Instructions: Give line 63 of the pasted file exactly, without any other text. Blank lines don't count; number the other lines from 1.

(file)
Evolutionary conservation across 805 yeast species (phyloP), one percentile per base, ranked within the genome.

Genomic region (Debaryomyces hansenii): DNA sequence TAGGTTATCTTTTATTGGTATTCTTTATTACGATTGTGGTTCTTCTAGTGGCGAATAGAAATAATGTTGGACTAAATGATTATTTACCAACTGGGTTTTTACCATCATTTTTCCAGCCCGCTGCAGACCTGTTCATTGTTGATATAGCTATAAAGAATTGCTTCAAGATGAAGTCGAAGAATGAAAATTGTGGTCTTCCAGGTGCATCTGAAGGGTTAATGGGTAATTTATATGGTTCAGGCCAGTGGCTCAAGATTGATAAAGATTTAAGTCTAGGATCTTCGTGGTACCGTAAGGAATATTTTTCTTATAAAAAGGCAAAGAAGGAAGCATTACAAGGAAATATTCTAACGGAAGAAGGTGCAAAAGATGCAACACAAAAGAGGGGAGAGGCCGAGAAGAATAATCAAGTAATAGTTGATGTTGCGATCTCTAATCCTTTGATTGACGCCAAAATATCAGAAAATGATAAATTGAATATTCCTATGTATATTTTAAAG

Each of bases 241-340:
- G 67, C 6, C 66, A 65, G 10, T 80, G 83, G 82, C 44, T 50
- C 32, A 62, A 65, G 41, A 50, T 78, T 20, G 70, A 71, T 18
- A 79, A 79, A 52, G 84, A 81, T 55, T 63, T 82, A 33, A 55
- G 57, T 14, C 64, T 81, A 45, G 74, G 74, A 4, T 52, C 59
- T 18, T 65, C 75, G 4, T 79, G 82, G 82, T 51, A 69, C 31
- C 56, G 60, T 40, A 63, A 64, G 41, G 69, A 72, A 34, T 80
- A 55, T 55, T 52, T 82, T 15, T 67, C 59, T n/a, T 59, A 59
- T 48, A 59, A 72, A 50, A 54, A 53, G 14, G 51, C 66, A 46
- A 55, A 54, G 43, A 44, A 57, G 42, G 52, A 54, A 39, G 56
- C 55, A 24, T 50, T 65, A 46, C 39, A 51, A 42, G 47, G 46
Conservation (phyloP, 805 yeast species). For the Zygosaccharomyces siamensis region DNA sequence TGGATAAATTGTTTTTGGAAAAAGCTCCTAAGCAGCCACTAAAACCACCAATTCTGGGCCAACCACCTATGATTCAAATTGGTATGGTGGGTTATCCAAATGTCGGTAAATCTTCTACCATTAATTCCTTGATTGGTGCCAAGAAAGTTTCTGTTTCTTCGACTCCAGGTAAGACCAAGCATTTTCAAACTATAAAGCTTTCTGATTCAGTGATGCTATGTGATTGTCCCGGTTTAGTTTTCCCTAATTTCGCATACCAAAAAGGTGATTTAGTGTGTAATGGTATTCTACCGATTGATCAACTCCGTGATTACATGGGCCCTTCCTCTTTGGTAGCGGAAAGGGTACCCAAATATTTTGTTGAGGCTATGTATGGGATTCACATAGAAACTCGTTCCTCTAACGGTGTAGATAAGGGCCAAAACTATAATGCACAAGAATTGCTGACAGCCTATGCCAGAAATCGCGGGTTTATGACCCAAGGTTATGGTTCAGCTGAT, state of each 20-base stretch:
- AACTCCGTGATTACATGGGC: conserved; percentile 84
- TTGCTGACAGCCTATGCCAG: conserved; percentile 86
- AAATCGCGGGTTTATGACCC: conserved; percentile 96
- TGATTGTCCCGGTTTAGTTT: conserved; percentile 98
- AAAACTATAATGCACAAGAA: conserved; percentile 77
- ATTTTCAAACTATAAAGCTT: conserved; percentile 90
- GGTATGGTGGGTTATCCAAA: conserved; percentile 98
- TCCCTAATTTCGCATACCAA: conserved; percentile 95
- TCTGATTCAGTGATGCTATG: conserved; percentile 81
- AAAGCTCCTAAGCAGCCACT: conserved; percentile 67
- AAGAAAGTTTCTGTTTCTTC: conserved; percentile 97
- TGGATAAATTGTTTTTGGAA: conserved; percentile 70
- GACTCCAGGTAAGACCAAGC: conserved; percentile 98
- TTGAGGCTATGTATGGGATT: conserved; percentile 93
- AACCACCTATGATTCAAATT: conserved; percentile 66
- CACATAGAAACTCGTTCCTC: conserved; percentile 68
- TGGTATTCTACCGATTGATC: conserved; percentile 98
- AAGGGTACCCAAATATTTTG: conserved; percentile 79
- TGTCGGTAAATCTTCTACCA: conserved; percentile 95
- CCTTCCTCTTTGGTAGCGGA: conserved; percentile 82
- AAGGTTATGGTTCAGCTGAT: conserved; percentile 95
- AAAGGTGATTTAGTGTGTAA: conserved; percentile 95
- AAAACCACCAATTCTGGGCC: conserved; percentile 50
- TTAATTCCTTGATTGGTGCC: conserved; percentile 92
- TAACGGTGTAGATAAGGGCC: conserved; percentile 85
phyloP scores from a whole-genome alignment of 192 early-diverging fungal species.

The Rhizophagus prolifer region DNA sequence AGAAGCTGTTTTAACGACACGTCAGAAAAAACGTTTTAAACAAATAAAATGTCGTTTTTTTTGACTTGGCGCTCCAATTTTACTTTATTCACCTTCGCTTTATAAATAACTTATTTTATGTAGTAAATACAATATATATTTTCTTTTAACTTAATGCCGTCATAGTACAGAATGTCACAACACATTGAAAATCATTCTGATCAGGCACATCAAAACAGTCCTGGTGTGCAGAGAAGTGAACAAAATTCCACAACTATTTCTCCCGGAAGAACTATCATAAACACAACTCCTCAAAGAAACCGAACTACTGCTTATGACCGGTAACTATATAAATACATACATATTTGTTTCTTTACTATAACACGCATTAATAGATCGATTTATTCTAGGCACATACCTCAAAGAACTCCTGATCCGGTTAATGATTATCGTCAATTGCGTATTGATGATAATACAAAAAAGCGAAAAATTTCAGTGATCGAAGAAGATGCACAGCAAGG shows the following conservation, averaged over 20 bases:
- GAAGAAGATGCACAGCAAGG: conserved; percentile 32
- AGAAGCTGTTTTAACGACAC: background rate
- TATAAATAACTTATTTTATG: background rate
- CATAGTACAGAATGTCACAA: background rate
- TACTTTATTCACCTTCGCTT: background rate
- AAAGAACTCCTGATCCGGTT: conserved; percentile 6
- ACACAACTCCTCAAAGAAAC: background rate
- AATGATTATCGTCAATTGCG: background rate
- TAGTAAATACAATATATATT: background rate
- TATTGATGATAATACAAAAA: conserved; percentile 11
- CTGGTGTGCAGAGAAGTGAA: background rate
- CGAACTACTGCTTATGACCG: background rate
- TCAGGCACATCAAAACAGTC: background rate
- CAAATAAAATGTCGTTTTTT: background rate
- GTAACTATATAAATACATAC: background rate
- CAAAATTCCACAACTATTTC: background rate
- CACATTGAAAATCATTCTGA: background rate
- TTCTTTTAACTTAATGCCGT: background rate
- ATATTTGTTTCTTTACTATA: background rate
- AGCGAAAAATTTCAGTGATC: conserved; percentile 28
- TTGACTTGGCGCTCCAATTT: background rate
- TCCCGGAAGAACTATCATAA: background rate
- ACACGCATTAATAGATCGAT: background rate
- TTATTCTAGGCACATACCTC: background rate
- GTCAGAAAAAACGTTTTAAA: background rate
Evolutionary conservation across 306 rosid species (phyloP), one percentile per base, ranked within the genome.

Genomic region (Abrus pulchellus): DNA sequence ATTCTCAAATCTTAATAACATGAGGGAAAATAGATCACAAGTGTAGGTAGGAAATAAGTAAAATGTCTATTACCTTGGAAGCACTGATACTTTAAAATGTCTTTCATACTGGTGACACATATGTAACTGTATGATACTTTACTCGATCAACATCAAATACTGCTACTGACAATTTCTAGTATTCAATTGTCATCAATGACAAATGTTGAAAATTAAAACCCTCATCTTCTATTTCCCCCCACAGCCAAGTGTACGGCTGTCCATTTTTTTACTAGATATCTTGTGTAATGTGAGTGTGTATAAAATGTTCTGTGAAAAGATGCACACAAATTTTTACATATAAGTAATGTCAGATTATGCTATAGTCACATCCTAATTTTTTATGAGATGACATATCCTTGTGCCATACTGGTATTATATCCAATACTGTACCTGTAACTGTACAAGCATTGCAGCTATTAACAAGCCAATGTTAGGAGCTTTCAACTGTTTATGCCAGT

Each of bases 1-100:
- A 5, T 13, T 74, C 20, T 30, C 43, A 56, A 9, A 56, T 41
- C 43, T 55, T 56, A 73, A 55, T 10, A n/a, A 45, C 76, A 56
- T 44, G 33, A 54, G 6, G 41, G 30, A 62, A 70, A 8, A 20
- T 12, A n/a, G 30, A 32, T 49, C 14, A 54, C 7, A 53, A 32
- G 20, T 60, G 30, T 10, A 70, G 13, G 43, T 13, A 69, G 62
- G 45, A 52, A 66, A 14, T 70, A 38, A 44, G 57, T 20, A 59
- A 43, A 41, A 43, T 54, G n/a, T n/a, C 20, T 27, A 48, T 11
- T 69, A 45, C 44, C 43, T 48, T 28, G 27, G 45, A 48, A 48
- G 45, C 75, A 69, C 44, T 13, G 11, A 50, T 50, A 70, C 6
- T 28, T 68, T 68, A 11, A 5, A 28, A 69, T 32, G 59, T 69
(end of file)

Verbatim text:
- TCCCGGAAGAACTATCATAA: background rate